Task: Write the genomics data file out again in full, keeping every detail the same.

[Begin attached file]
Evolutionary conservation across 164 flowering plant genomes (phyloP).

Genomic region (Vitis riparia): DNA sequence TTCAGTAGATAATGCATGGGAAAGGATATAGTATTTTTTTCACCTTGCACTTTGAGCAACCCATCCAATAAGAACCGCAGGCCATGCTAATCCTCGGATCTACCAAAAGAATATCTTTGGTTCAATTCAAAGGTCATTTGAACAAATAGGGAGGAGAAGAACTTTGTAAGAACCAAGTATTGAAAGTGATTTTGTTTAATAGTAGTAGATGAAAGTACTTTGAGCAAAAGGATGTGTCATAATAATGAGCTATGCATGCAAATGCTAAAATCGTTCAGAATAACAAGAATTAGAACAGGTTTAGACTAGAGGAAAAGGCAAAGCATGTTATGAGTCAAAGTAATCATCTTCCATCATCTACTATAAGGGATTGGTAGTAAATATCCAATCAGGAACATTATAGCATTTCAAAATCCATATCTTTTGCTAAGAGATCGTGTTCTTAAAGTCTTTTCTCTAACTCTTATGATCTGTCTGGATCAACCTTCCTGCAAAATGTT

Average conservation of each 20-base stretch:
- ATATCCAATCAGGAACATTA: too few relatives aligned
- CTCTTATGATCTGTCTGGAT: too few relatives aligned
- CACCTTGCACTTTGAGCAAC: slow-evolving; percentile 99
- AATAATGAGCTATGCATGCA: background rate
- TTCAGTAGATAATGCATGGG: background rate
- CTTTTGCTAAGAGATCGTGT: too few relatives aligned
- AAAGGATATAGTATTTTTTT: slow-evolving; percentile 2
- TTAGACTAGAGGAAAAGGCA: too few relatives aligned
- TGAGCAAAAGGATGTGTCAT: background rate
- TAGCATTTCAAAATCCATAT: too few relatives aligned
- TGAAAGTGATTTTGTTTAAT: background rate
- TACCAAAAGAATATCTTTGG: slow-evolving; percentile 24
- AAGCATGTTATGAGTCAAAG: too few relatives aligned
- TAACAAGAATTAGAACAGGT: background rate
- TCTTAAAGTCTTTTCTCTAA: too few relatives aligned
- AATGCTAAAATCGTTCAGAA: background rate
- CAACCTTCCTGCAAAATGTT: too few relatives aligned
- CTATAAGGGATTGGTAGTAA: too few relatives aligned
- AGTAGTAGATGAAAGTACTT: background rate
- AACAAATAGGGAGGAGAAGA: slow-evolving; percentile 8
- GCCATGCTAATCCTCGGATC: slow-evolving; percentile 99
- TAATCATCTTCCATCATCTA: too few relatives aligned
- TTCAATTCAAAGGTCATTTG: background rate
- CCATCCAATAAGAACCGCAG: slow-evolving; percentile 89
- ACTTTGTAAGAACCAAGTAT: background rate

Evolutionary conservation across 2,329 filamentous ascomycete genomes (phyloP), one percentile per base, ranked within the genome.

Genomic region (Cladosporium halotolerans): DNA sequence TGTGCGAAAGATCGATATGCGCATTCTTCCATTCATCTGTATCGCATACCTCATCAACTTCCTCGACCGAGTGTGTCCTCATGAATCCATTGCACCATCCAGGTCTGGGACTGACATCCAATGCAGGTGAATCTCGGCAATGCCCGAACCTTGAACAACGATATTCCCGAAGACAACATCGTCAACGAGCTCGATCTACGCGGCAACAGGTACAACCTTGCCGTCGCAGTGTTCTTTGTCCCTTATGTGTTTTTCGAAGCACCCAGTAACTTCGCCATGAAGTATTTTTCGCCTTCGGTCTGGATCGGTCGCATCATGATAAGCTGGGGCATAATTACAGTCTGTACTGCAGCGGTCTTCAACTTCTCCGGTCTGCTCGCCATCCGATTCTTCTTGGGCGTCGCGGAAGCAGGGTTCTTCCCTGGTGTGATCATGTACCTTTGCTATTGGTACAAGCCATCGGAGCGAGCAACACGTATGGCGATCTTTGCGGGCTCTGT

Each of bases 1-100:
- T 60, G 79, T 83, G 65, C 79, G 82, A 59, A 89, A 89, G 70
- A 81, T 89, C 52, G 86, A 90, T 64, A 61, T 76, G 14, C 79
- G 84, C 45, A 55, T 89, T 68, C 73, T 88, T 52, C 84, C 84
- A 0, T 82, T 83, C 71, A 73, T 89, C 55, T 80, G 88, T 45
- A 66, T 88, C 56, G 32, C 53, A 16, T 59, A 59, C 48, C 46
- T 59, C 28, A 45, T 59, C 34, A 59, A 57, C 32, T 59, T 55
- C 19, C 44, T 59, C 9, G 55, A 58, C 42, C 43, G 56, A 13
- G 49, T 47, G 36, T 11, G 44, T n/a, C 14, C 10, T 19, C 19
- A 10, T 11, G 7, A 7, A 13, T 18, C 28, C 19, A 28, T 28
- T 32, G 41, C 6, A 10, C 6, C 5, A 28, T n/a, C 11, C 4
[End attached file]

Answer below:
Evolutionary conservation across 164 flowering plant genomes (phyloP).

Genomic region (Vitis riparia): DNA sequence TTCAGTAGATAATGCATGGGAAAGGATATAGTATTTTTTTCACCTTGCACTTTGAGCAACCCATCCAATAAGAACCGCAGGCCATGCTAATCCTCGGATCTACCAAAAGAATATCTTTGGTTCAATTCAAAGGTCATTTGAACAAATAGGGAGGAGAAGAACTTTGTAAGAACCAAGTATTGAAAGTGATTTTGTTTAATAGTAGTAGATGAAAGTACTTTGAGCAAAAGGATGTGTCATAATAATGAGCTATGCATGCAAATGCTAAAATCGTTCAGAATAACAAGAATTAGAACAGGTTTAGACTAGAGGAAAAGGCAAAGCATGTTATGAGTCAAAGTAATCATCTTCCATCATCTACTATAAGGGATTGGTAGTAAATATCCAATCAGGAACATTATAGCATTTCAAAATCCATATCTTTTGCTAAGAGATCGTGTTCTTAAAGTCTTTTCTCTAACTCTTATGATCTGTCTGGATCAACCTTCCTGCAAAATGTT

Average conservation of each 20-base stretch:
- ATATCCAATCAGGAACATTA: too few relatives aligned
- CTCTTATGATCTGTCTGGAT: too few relatives aligned
- CACCTTGCACTTTGAGCAAC: slow-evolving; percentile 99
- AATAATGAGCTATGCATGCA: background rate
- TTCAGTAGATAATGCATGGG: background rate
- CTTTTGCTAAGAGATCGTGT: too few relatives aligned
- AAAGGATATAGTATTTTTTT: slow-evolving; percentile 2
- TTAGACTAGAGGAAAAGGCA: too few relatives aligned
- TGAGCAAAAGGATGTGTCAT: background rate
- TAGCATTTCAAAATCCATAT: too few relatives aligned
- TGAAAGTGATTTTGTTTAAT: background rate
- TACCAAAAGAATATCTTTGG: slow-evolving; percentile 24
- AAGCATGTTATGAGTCAAAG: too few relatives aligned
- TAACAAGAATTAGAACAGGT: background rate
- TCTTAAAGTCTTTTCTCTAA: too few relatives aligned
- AATGCTAAAATCGTTCAGAA: background rate
- CAACCTTCCTGCAAAATGTT: too few relatives aligned
- CTATAAGGGATTGGTAGTAA: too few relatives aligned
- AGTAGTAGATGAAAGTACTT: background rate
- AACAAATAGGGAGGAGAAGA: slow-evolving; percentile 8
- GCCATGCTAATCCTCGGATC: slow-evolving; percentile 99
- TAATCATCTTCCATCATCTA: too few relatives aligned
- TTCAATTCAAAGGTCATTTG: background rate
- CCATCCAATAAGAACCGCAG: slow-evolving; percentile 89
- ACTTTGTAAGAACCAAGTAT: background rate

Evolutionary conservation across 2,329 filamentous ascomycete genomes (phyloP), one percentile per base, ranked within the genome.

Genomic region (Cladosporium halotolerans): DNA sequence TGTGCGAAAGATCGATATGCGCATTCTTCCATTCATCTGTATCGCATACCTCATCAACTTCCTCGACCGAGTGTGTCCTCATGAATCCATTGCACCATCCAGGTCTGGGACTGACATCCAATGCAGGTGAATCTCGGCAATGCCCGAACCTTGAACAACGATATTCCCGAAGACAACATCGTCAACGAGCTCGATCTACGCGGCAACAGGTACAACCTTGCCGTCGCAGTGTTCTTTGTCCCTTATGTGTTTTTCGAAGCACCCAGTAACTTCGCCATGAAGTATTTTTCGCCTTCGGTCTGGATCGGTCGCATCATGATAAGCTGGGGCATAATTACAGTCTGTACTGCAGCGGTCTTCAACTTCTCCGGTCTGCTCGCCATCCGATTCTTCTTGGGCGTCGCGGAAGCAGGGTTCTTCCCTGGTGTGATCATGTACCTTTGCTATTGGTACAAGCCATCGGAGCGAGCAACACGTATGGCGATCTTTGCGGGCTCTGT

Each of bases 1-100:
- T 60, G 79, T 83, G 65, C 79, G 82, A 59, A 89, A 89, G 70
- A 81, T 89, C 52, G 86, A 90, T 64, A 61, T 76, G 14, C 79
- G 84, C 45, A 55, T 89, T 68, C 73, T 88, T 52, C 84, C 84
- A 0, T 82, T 83, C 71, A 73, T 89, C 55, T 80, G 88, T 45
- A 66, T 88, C 56, G 32, C 53, A 16, T 59, A 59, C 48, C 46
- T 59, C 28, A 45, T 59, C 34, A 59, A 57, C 32, T 59, T 55
- C 19, C 44, T 59, C 9, G 55, A 58, C 42, C 43, G 56, A 13
- G 49, T 47, G 36, T 11, G 44, T n/a, C 14, C 10, T 19, C 19
- A 10, T 11, G 7, A 7, A 13, T 18, C 28, C 19, A 28, T 28
- T 32, G 41, C 6, A 10, C 6, C 5, A 28, T n/a, C 11, C 4